An interesting film that looks the things we choose to make important in our lives.
Charlie Kaufman should have done a director's commentary.Synecdoche, New York (if anybody knows how to correctly pronounce this title please tell me) is writer/director Charlie Kaufman's love letter to New York, the human condition and himself. The movie follows a theater director named Caden Cotard (Philip Seymour Hoffman) as tries his best to be a good husband, boyfriend and father. As he works out issues within himself, he starts working on a play in a warehouse that eventually, in trying to document and understand his life, ends up taking on mythic proportions as he basically "builds" New York City within it's confines. Ultimately, Cotard comes to realize that try as he might to understand all of these facets, he is eventually just left with himself, his ideas, and hopefully the people he has picked up (and kept in this life) along the way.
While it is understandable that a movie like this would make $3 million on a budget of $20 million, Synecdoche, New York nothing if not ambitious and, hopefully, uplifting.
There are two featurettes on this release. They are:
- In and Around Synecdoche, New York
- The Story of Caden Cotard
Sadly, these featurettes don't really do this film justice. The problem with the featurettes isn't that they don't cover interesting material, it's just that they are conventionally looking at a movie that is far from conventional. In and Around Synecdoche, New York is merely just a typical look at the making of this movie but it doesn't really go too far beyond that. I think a moody, tone poem-esque type look at this film might've served it much better. The Story of Caden Cotard has our film's star discussing his role. The problem here is that Hoffman isn't nearly as interesting as his character. So when he discusses aspects of his role, how he found the nuances to play this part, or what he was trying to achieve... it all ends up sounding pedestrian.
NFTS/Script Factory Masterclass with Charlie Kaufman
As I have mentioned in some of my other reviews, I am a screenwriter. I am mainly in the straight-to-DVD realm at present, but I really love writing and I do my best to write every single day. So when I got the chance to hear Mr. Kaufman discuss screenwriting I was very excited. Sadly, this was too technical and opaque for my tastes. I love my writing process but it isn't anything I would ever think to share because who would really want to hear about it? That said, I am a fan of the stories behind the film and Kaufman touches on that here but I wish he had gone into it more.
2.35:1 - Anamorphic Widescreen. This film looked as good on DVD as it did when I saw it in the movie theater. This movie is imagistic but it does its best to tell this story in as straight forward a way as possible. One gets that impression that Kaufman and his Director of Photography Frederick Elmes couldn't help subverting the medium a little bit as they worked through this film's production. All and all, Sony has done a very solid job of bringing this movie across on this release without losing anything that Kaufman had textured into the film.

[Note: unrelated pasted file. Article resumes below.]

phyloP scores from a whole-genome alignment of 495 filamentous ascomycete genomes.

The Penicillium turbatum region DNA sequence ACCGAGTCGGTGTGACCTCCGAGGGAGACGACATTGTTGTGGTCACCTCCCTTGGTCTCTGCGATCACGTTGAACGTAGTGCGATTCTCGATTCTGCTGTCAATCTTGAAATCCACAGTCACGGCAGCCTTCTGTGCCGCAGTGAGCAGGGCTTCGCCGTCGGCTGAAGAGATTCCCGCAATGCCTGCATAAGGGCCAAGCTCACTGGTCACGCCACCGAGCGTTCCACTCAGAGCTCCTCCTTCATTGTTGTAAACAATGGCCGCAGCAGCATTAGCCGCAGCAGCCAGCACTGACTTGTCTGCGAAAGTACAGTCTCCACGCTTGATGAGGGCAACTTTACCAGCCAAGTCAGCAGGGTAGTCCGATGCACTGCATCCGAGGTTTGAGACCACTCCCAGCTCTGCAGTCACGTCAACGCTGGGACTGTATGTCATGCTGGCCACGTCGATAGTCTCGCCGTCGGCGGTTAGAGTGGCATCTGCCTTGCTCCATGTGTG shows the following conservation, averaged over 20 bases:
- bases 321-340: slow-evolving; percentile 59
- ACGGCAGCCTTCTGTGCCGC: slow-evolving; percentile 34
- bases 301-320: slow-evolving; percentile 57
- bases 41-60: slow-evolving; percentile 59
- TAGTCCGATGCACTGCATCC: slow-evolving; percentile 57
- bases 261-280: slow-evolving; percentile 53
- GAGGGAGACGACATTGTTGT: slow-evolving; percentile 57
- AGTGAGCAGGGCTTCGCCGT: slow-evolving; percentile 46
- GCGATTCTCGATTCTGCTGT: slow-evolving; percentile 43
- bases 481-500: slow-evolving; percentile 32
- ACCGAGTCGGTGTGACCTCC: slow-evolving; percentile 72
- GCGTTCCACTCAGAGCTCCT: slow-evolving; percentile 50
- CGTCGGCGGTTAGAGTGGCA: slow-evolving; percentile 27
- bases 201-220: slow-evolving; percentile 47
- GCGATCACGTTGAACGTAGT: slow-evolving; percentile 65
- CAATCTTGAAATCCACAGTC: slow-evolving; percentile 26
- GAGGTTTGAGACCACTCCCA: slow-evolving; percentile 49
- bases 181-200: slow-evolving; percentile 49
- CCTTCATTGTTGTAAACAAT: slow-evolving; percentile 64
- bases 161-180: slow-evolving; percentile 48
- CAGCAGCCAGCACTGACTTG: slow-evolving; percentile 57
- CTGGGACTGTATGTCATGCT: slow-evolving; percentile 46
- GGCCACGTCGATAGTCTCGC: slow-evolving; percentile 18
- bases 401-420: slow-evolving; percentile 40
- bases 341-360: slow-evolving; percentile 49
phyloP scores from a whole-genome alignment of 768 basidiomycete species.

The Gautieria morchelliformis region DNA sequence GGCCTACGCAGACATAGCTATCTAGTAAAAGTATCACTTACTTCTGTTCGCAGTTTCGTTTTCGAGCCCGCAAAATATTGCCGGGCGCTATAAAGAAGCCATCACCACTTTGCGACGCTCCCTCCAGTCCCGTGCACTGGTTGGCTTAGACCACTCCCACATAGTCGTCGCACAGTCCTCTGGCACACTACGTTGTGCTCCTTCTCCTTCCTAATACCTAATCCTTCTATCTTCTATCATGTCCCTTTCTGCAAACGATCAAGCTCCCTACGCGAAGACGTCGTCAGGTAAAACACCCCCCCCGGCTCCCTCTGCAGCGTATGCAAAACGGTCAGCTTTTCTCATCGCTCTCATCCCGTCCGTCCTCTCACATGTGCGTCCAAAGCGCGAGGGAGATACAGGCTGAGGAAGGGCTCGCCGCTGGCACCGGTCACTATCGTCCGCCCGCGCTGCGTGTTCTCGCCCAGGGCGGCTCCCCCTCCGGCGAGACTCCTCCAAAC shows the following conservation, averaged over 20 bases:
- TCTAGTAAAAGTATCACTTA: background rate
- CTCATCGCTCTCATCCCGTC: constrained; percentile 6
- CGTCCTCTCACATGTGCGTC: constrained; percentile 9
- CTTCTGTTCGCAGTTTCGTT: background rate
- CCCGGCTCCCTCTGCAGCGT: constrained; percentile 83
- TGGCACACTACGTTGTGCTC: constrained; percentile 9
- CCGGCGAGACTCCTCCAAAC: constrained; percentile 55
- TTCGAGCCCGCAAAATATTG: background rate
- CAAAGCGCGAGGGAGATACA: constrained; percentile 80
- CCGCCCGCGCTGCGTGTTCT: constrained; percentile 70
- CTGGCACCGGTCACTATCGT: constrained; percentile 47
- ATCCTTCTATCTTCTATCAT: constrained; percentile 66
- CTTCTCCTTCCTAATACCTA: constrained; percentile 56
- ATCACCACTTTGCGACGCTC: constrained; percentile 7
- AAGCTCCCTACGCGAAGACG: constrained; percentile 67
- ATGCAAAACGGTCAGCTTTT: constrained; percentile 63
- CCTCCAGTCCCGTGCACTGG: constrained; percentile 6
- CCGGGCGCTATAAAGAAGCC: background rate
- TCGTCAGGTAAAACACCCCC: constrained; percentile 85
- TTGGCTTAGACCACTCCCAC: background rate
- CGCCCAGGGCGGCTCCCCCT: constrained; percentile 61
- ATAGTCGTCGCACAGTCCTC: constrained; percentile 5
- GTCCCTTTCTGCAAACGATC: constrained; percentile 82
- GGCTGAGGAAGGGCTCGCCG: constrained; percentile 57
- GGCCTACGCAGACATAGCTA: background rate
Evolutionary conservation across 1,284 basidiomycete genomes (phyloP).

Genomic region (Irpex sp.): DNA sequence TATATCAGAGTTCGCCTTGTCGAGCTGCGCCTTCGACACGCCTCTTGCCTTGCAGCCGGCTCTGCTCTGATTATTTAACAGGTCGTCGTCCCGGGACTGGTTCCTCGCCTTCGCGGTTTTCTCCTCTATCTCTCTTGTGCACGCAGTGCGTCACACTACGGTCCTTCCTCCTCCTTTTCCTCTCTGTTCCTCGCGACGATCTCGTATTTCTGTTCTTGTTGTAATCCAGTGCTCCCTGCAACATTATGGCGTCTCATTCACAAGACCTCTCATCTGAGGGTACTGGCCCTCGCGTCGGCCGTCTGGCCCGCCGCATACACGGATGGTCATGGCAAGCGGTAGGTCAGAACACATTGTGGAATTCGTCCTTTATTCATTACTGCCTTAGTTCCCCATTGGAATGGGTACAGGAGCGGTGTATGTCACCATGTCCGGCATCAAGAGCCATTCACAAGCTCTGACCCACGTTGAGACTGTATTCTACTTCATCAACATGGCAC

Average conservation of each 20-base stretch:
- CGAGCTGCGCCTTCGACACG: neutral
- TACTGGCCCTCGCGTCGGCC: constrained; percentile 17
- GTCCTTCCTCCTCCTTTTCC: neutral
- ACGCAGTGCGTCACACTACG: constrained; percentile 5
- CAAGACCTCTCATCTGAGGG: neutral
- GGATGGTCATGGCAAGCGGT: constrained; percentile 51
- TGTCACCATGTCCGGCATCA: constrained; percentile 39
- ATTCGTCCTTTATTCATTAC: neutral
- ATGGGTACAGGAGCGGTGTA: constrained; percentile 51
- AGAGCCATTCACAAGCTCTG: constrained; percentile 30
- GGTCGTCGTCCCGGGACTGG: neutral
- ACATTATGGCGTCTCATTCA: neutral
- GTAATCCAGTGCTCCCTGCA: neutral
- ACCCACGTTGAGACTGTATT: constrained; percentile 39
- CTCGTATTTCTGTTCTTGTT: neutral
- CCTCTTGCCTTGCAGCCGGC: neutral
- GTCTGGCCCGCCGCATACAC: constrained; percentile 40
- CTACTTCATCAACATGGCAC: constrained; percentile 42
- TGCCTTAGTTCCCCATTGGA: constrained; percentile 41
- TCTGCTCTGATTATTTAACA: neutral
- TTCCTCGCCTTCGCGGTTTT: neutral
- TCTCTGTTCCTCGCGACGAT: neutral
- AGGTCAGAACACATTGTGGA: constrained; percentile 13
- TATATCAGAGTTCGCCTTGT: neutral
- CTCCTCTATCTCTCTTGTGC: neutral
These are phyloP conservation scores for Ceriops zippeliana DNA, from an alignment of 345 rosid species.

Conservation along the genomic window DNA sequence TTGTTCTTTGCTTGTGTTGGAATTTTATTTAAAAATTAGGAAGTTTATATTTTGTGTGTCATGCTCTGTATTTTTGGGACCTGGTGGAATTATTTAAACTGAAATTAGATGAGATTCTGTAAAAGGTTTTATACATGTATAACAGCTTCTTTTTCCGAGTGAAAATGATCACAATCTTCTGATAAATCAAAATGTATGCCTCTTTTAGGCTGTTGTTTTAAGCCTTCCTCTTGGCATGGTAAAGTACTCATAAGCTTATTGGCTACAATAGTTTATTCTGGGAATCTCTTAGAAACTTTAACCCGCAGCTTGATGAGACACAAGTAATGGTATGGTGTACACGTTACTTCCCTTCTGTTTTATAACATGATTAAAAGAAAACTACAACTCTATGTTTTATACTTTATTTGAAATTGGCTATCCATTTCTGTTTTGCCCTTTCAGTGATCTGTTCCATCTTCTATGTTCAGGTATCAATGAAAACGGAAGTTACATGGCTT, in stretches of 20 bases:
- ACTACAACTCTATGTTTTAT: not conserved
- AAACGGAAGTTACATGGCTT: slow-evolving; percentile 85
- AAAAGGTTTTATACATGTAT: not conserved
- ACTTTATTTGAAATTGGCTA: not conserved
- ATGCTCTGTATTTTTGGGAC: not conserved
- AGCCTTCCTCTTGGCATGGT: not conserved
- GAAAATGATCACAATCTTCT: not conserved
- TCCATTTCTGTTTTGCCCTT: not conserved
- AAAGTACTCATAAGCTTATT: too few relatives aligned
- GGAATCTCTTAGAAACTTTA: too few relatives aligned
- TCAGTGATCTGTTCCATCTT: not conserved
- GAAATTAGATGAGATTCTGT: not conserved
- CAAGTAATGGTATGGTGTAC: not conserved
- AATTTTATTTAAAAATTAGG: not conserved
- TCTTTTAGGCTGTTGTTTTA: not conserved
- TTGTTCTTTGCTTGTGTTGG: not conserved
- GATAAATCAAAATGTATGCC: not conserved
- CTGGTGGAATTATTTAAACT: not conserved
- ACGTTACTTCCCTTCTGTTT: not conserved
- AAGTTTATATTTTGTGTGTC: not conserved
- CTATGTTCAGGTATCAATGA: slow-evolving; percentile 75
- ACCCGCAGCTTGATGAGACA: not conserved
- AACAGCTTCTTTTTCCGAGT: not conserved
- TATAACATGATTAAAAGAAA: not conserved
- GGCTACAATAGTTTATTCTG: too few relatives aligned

Dolby Digital. Language: English 5.1. Close Captioned. The audio on this movie was good but I will admit, this is sort of a quiet, airy film at times. Just when you think you have a handle on this character and where he is going, something will happen, time will shift and the viewer will have to adjust. The audio is done in such a way as to make this as seamless as possible, but that doesn't mean that this film is any less of a puzzle for the viewer.
The city of Synecdoche, New York is presented on this front cover with two critics quotes. The back cover features a finely written description of this movie, images from the film, a Special Features listing, a cast list and technical specs.
I really liked this movie. I saw it the theater and now seeing it again on DVD, I don't feel that anything was lost in the DVD transfer. While I wouldn't go out and say that this movie is for everybody, I think that it is intelligent, thoughtful, confusing, and everything that a movie of this nature should be. The reality is that a film like this isn't supposed to be everything to everyone. It is obviously a deeply personal film to it's director, and the fact that it got made and released at all is something that people should be inspired by.
At the same time, I am wondering why Charlie Kaufman didn't "thank" his fans by giving them a commentary track on this disc? I am not saying that because I want him to hold my hand through viewing this film. I just think it would have been nice to hear him musing on his elephantine creation.